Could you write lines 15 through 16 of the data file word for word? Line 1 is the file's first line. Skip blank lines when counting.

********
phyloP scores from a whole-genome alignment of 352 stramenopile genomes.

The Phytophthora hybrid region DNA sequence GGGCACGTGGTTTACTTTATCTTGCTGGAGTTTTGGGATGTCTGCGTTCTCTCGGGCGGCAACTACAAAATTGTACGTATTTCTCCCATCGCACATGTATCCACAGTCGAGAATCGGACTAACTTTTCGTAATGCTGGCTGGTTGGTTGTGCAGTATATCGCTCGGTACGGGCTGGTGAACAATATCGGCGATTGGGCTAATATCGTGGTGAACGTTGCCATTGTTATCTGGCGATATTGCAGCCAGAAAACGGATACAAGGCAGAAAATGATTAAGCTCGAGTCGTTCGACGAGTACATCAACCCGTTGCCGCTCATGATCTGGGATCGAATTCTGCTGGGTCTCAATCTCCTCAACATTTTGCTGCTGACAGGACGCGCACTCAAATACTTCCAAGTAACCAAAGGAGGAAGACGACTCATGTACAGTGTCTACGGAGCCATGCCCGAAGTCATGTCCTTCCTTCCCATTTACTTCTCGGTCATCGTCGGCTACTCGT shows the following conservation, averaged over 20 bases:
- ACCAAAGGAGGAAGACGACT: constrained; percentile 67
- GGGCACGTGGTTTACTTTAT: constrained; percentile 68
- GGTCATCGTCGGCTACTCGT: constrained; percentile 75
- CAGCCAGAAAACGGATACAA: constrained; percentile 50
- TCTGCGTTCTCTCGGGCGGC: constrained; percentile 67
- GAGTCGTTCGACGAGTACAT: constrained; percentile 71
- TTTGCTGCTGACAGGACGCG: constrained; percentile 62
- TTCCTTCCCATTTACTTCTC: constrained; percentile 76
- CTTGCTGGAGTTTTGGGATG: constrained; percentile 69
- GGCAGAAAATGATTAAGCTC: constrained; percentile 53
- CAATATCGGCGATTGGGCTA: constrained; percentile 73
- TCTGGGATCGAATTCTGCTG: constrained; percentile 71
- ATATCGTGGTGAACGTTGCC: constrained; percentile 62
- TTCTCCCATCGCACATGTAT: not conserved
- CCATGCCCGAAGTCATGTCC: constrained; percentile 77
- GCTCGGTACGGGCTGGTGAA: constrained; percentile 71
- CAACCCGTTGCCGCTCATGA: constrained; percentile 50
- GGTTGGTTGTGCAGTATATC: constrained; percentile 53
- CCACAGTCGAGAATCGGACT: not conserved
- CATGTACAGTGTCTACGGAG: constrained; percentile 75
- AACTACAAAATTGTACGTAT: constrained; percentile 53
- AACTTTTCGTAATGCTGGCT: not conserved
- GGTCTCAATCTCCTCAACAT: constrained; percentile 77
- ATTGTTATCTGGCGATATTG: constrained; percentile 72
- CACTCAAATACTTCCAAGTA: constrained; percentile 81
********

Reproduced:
- ATATCGTGGTGAACGTTGCC: constrained; percentile 62
- TTCTCCCATCGCACATGTAT: not conserved